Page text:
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Chap013_New - Chapter 13 - Equity Valuation CHAPTER 13...

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Chapter 13 - Equity Valuation CHAPTER 13 EQUITY VALUATION 1. Theoretically, dividend discount models can be used to value the stock of rapidly growing companies that do not currently pay dividends; in this scenario, we would be valuing expected dividends in the relatively more distant future. However, as a practical matter, such estimates of payments to be made in the more distant future are notoriously inaccurate, rendering dividend discount models problematic for valuation of such companies; free cash flow models are more likely to be appropriate. At the other extreme, one would be more likely to choose a dividend discount model to value a mature firm paying a relatively stable dividend. 2. It is most important to use multi-stage dividend discount models when valuing companies with temporarily high growth rates. These companies tend to be companies in the early phases of their life cycles, when they have numerous opportunities for reinvestment, resulting in relatively rapid growth and relatively low dividends (or, in many cases, no dividends at all). As these firms mature, attractive investment opportunities are less numerous so that growth rates slow. 3. The intrinsic value of a share of stock is the individual investor’s assessment of the true worth of the stock. The market capitalization rate is the market consensus for the required rate of return for the stock. If the intrinsic value of the stock is equal to its price, then the market capitalization rate is equal to the expected rate of return. On the other hand, if the individual investor believes the stock is underpriced (i.e., intrinsic value < price), then that investor’s expected rate of return is greater than the market capitalization rate. 4. MV = 10 + 90 = 100 mil BV = 10 + 60 – 40 = 30 mil MV / BV = 100 / 30 = 3.33 5. g = .6 x .10 = .06 price = 2 / (.08 - .06) = 100 P/E = 100 / 5 = 50 6. k = .04 + .75 (.12-.04) = .10 Price = 4 / (.10 - .04) = 66.66 7. Price with no growth = 6 / .10 = 60 g = .60 x .15 = .09 Price with growth = 2.40 / (.10 - .09) = 240 PVGO = 240 – 60 = 180 13-1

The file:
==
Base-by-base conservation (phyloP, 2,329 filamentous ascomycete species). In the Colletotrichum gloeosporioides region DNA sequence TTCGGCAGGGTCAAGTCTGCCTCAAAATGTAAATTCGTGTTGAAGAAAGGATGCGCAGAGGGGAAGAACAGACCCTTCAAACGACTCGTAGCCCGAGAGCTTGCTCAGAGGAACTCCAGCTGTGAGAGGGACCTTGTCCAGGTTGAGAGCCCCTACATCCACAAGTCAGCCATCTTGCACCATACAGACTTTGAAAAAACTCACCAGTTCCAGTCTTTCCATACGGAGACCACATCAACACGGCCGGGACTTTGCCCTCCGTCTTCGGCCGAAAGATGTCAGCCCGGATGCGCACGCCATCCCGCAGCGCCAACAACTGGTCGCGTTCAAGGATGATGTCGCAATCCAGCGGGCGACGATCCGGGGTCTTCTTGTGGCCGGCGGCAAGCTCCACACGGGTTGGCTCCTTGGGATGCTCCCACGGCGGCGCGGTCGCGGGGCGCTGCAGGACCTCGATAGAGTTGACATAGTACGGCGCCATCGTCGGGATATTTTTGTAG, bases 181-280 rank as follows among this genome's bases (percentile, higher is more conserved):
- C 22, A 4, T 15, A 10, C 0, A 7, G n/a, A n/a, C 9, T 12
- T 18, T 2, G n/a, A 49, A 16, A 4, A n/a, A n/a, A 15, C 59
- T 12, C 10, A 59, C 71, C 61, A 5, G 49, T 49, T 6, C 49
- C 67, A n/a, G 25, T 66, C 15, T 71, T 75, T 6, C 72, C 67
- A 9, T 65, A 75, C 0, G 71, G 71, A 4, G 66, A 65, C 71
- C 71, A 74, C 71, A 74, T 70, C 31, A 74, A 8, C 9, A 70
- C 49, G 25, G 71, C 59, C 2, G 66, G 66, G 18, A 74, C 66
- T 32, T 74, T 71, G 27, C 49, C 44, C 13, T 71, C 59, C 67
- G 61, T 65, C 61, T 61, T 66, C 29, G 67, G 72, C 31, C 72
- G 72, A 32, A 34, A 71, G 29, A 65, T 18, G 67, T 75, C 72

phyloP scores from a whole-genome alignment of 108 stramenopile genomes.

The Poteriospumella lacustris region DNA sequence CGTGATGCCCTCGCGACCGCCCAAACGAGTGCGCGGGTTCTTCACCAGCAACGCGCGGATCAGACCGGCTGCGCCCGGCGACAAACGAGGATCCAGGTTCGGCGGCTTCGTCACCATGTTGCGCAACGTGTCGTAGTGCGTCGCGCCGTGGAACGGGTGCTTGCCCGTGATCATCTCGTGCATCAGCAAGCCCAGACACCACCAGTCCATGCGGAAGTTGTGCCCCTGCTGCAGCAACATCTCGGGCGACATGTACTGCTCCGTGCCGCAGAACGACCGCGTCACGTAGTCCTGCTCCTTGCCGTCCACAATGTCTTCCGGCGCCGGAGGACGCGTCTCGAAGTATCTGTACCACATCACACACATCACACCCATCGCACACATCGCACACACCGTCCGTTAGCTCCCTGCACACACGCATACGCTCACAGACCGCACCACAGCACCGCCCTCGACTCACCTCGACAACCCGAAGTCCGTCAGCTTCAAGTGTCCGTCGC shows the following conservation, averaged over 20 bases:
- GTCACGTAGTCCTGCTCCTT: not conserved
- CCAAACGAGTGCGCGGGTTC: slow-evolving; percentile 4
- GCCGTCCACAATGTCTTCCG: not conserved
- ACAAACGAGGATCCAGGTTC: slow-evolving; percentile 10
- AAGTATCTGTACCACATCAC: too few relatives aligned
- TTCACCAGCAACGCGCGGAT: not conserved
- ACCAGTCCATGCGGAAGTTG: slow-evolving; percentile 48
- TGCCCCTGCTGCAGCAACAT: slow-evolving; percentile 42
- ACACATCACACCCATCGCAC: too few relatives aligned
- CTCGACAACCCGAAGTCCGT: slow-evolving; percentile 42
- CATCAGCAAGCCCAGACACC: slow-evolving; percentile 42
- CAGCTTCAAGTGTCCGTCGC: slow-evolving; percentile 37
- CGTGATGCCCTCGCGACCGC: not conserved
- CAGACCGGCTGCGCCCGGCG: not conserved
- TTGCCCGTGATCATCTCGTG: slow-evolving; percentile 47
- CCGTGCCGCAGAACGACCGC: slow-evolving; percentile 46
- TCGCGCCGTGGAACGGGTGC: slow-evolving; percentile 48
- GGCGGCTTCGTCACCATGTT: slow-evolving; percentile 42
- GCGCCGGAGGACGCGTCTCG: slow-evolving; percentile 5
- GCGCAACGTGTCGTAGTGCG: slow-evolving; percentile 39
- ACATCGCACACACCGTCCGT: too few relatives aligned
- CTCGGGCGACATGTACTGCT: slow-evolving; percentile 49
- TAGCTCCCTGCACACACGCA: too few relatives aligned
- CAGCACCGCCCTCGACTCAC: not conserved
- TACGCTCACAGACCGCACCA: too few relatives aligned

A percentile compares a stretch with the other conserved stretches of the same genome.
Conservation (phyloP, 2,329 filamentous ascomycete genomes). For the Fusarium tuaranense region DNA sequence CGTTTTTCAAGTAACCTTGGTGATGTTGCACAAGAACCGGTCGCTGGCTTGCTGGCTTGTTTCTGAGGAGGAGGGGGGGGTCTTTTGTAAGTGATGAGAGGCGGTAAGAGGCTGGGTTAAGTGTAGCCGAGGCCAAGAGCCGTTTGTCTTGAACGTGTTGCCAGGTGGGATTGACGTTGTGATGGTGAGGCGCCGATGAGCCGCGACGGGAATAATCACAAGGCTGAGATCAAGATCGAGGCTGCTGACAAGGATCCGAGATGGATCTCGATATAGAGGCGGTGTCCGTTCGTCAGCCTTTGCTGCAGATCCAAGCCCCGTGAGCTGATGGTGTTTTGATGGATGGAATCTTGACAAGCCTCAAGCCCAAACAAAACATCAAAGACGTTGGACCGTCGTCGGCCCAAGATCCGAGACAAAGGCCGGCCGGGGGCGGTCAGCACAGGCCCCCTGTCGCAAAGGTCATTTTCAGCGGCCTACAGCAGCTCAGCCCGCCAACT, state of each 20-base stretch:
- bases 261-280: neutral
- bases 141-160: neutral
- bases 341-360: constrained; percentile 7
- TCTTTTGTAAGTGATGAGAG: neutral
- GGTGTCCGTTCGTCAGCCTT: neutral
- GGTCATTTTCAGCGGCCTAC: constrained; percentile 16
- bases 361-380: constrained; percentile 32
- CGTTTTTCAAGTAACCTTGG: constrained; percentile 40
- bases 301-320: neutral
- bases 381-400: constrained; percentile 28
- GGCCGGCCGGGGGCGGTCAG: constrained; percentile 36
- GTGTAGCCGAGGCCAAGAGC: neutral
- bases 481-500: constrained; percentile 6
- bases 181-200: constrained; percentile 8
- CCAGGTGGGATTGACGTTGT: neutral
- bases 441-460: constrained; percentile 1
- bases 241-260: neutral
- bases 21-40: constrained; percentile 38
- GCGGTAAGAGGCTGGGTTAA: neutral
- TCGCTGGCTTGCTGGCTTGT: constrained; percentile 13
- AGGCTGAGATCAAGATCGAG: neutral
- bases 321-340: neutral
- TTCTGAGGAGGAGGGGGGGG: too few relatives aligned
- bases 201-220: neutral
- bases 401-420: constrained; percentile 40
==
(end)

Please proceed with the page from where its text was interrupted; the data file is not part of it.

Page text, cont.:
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Chapter 13 - Equity Valuation 8. 300 EBIT 105 -Taxes 195 Net Income 20 + depreciation 60 - CapEx 30 - increase in WC 125 FCF 9. FCFE = 205 – 22 x (1 - .35) + 3 = 193.70 Value = 193.70 / (.12 - .03) = \$2,152.22 10. P = \$2.10/0.11 = \$19.09 11. High-Flyer stock k = r f + β (k M – r f ) = 5% + 1.5(10% – 5%) = 12.5% Therefore: 41 . 29 \$ 04 . 0 125 . 0 50 . 2 \$ 1 0 = - = - = g k D P 12. a. False. Higher beta means that the risk of the firm is higher and the discount rate applied to value cash flows is higher. For any expected path of earnings and cash flows, the present value of the cash flows, and therefore, the price of the firm will be lower when risk is higher. Thus the ratio of price to earnings will be lower. b.
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This note was uploaded on 04/22/2010 for the course BUS BUS 136 taught by Professor Sukwonthomaskim during the Spring '10 term at UC Riverside.

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Chap013_New - Chapter 13 - Equity Valuation CHAPTER 13...

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